Careers & Certifications

01:17 AM
Connect Directly
RSS
E-Mail
50%
50%

Users Search for Power Solutions

There's no quick fix to energy problems, IT managers warn

Despite a flurry of recent activity from vendors, there is no one technology capable of solving data center power problems, according to users at the Storage Decisions conference in New York today, who cited the need to juggle an array of different products and solutions.

"There's no silver bullet," warned Ron Richards, a consultant and business continuity planning coordinator at the New York City Department of Corrections. "No one vendor has the best-of-breed for everything when it comes to hardware and software for power management."

Speaking during a presentation this morning, analyst Greg Schulz of the StorageIO Group attempted to debunk the "myth" that some emerging technologies, such as MAID, can solve users' data center power problems at the flick of a switch.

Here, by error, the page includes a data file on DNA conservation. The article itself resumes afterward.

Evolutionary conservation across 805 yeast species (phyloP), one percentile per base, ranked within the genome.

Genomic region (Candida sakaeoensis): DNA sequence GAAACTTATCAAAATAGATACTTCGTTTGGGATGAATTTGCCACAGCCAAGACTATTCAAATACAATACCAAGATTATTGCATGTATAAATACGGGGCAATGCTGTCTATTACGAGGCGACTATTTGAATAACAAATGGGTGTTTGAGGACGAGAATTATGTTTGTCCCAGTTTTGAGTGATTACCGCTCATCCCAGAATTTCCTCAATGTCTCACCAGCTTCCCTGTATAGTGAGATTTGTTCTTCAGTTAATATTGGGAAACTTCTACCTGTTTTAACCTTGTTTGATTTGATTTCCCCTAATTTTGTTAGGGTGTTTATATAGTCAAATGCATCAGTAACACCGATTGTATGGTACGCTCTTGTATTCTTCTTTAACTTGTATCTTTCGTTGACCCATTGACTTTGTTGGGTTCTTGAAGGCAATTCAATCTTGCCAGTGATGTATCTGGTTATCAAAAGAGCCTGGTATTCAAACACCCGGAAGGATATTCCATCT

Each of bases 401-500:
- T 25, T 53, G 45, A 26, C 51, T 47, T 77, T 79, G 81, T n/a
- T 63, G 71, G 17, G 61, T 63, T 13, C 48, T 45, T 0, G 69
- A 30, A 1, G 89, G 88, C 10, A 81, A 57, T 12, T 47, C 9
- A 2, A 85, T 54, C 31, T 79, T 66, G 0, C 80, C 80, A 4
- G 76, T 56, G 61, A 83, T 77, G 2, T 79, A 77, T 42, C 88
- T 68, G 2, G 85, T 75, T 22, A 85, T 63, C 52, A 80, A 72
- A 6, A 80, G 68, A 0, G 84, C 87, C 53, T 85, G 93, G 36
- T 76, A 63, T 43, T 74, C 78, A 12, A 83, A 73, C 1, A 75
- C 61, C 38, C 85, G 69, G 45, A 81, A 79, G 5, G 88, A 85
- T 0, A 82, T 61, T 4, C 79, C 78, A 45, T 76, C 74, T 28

A number of vendors, including Copan, Nexsan, Fujitsu, and NEC, have championed MAID technology as a way for users to reduce their power costs by using a number of spinning disks that serve as a cache for a set of non-spinning, passive disks. If a data request is not found in the cache, the appropriate passive disks are powered up.

This week, HDS also unveiled a competitor to MAID, touting the ability to power down selected groups of disks on its midrange systems.

Previous
1 of 4
Next
Comment  | 
Print  | 
More Insights
Slideshows
Cartoon
Audio Interviews
Archived Audio Interviews
Jeremy Schulman, founder of Schprockits, a network automation startup operating in stealth mode, joins us to explore whether networking professionals all need to learn programming in order to remain employed.
White Papers
Register for Network Computing Newsletters
Current Issue
Video
Twitter Feed